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Creating differentiation in a crowded market

The early part of the 2000s saw the Thai Tourism department embark on an aggressive tourism campaign to raise awareness of Thailand as a destination.

As in many tourism-dependent countries, Thailand’s hotel market has been hit hard by the COVID-19 pandemic. The phenomenal growth seen in tourism and hotel supply since the early 2000’s was stopped firmly in its tracks when the pandemic hit in 2020. And although green shoots of recovery are beginning to emerge, with much uncertainty around travel restrictions still in the air, and the all-important Chinese market remaining closed to travel, hotels are being forced to look to new and innovative ways to capture share in a highly competitive market. Here we explore the three phases of Thai tourism over the last 20 years, and with signs of recovery emerging, uncover how hoteliers can look to differentiate themselves and capture all important market share. 

Phase 1 – Autopilot Growth

The early part of the 2000s saw the Thai Tourism department embark on an aggressive tourism campaign to raise awareness of Thailand as a destination. A phase of unprecedented levels of inbound tourism followed, which lasted until 2019. This period of  ‘AutoPilot Growth’ saw a buoyant market where inbound tourism surpassed all expectations and hoteliers could fill their hotels with relatively little effort. Arrivals into the country increased by over 140% between 2010 and 2019 from 16 million to 39.8 million. In Bangkok alone, the approximate number of operational hotel rooms increased from 120k to 170k. This phenomenal growth was driven from many markets including Europe and Russia, but the most rapid growth coming from China and India.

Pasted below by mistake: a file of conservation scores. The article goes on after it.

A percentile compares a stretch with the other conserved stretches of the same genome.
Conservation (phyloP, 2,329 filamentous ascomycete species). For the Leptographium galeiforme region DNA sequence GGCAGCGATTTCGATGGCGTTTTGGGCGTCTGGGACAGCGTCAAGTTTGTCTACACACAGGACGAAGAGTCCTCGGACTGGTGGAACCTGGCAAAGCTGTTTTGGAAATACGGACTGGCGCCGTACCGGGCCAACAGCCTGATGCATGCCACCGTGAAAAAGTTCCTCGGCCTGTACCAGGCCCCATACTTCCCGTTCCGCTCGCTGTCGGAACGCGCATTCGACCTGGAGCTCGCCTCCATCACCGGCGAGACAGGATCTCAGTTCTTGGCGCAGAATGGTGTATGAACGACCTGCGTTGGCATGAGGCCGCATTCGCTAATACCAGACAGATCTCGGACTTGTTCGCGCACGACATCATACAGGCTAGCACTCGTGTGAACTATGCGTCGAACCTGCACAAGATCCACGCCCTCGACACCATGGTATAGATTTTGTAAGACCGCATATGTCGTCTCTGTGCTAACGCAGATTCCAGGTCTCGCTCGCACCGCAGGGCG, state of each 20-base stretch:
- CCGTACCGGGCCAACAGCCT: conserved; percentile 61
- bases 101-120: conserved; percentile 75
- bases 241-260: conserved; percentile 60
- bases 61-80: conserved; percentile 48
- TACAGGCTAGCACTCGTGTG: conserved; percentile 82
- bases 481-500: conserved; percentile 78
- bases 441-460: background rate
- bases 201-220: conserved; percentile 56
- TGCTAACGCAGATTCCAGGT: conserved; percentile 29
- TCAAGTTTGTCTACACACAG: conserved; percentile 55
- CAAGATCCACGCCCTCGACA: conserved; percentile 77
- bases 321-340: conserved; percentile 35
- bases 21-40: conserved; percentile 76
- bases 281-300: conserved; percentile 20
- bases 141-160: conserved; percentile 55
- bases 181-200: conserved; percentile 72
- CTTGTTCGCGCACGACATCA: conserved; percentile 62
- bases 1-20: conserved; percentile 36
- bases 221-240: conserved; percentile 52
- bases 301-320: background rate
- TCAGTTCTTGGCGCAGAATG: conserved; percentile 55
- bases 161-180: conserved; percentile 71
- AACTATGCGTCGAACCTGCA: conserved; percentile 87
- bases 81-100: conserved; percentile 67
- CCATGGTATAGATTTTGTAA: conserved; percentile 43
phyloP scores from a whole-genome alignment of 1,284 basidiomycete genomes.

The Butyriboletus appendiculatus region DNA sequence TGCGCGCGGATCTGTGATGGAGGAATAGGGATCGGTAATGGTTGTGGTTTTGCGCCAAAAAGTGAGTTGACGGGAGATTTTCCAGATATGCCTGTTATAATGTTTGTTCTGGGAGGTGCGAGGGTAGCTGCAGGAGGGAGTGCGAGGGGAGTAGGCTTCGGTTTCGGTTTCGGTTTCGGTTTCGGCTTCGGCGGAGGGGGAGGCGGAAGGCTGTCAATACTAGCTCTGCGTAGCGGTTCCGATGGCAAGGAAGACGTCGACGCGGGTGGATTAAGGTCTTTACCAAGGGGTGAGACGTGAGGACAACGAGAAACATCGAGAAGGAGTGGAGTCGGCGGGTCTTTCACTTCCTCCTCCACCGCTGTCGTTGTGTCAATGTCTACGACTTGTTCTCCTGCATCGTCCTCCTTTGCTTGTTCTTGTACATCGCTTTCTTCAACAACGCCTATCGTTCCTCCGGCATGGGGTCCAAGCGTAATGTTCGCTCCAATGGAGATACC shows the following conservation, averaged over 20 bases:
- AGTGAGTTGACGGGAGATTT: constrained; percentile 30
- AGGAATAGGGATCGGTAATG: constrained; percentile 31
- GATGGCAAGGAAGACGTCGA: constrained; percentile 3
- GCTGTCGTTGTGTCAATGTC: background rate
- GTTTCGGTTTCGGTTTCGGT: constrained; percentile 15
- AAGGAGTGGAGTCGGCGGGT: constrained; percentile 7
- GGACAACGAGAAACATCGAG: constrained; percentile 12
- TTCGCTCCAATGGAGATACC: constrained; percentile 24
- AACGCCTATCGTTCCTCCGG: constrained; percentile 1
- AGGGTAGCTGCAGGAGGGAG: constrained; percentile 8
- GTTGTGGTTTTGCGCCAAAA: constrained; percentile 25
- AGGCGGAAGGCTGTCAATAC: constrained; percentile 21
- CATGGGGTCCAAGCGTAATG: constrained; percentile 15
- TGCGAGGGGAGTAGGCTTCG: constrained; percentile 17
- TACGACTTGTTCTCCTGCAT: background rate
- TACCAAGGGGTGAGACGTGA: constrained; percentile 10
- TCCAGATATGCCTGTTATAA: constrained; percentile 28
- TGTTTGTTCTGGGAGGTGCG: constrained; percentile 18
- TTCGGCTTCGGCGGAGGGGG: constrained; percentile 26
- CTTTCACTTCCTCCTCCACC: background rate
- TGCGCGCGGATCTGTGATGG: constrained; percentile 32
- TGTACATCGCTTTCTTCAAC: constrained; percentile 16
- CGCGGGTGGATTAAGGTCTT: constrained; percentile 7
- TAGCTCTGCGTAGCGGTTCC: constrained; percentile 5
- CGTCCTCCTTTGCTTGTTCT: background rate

China and India are especially interesting with similar factors driving interest over the last 20 years in Thailand as a holiday destination. With significant annual growth in GDP in both countries since 2000, came the rise of the new middle classes. Newly created office jobs in the cities saw large migration from the countryside as people looked at white-collar jobs as alternatives to working on the family farm. As horizons expanded, so did the desire to travel. Thailand was the ideal travel destination for those seeking their first overseas trip from both of these countries. Geographically, it wasn’t far away for the first-time holiday maker. Culturally it wasn’t too dissimilar from their home countries. This accessibility and familiarity, coupled with the obvious benefits Thailand as a destination brings, such as the stunning beaches, natural beauty, and welcome and hospitality offered by the locals, meant it was the ideal holiday choice. The Thai tourism market boomed.